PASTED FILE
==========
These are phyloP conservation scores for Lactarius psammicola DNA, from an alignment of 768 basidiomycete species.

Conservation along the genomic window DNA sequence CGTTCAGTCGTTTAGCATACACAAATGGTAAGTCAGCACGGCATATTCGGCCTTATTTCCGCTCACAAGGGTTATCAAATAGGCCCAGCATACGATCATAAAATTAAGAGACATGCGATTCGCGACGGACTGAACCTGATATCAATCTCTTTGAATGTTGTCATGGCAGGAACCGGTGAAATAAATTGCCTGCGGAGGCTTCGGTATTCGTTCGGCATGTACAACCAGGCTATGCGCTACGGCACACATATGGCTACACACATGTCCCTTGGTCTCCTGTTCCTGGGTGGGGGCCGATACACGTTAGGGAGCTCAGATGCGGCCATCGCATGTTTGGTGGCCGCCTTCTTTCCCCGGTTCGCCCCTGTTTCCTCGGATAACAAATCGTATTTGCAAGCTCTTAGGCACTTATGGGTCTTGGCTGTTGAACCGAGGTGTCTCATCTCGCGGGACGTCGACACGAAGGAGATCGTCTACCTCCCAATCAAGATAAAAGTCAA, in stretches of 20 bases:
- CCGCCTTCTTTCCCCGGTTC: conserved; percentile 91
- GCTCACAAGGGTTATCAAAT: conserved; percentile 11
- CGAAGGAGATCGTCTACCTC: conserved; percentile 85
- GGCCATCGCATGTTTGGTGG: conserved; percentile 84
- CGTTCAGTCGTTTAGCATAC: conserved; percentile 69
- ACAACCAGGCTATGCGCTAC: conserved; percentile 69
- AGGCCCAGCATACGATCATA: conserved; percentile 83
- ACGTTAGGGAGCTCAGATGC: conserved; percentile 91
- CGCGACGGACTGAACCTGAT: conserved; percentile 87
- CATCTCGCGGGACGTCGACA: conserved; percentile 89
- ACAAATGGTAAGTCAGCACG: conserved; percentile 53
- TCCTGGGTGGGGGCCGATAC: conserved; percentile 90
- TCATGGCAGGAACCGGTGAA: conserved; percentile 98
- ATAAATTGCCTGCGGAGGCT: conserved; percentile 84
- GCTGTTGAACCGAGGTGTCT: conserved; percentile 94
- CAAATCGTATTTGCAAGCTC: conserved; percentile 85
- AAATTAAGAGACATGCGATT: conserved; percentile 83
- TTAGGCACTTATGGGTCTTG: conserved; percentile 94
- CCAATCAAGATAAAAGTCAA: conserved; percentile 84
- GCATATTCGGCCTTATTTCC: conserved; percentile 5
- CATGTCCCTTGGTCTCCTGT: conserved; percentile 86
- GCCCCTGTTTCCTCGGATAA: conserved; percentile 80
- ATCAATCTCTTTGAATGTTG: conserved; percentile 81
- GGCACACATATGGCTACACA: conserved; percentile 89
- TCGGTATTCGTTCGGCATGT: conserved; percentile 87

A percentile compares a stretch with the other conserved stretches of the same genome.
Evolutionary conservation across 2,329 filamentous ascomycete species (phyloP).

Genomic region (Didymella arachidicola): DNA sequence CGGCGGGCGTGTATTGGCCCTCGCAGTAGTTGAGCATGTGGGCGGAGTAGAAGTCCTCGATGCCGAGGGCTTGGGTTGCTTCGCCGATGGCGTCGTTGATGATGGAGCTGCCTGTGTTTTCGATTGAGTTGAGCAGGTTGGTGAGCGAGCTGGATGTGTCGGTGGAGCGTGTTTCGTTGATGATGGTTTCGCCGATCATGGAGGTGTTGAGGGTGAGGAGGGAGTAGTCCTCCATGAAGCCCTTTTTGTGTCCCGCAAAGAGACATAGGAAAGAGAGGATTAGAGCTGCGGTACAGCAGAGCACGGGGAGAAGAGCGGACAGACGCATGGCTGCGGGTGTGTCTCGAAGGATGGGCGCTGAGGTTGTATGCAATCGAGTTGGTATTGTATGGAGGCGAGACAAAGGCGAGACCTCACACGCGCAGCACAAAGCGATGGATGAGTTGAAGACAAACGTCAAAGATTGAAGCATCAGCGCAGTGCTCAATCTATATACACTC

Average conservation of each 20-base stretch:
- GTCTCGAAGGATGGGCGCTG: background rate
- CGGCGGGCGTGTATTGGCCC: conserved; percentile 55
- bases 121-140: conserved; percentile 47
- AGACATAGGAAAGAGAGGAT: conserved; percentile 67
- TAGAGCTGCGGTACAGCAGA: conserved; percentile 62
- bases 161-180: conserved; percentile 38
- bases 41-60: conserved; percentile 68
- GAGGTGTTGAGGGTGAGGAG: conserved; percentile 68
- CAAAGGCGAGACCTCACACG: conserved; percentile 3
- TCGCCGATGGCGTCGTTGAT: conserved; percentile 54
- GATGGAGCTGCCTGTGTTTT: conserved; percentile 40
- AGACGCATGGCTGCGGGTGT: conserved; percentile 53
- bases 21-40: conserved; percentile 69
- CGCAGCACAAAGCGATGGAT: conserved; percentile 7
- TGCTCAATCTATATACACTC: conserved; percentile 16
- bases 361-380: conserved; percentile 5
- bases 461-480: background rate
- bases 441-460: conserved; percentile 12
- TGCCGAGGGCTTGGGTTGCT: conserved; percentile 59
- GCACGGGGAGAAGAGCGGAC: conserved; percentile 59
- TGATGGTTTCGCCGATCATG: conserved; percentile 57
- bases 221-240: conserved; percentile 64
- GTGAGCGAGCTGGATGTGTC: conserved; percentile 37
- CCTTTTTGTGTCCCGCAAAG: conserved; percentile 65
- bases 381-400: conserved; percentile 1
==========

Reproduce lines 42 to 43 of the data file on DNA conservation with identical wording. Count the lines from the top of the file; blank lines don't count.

- GATGGAGCTGCCTGTGTTTT: conserved; percentile 40
- AGACGCATGGCTGCGGGTGT: conserved; percentile 53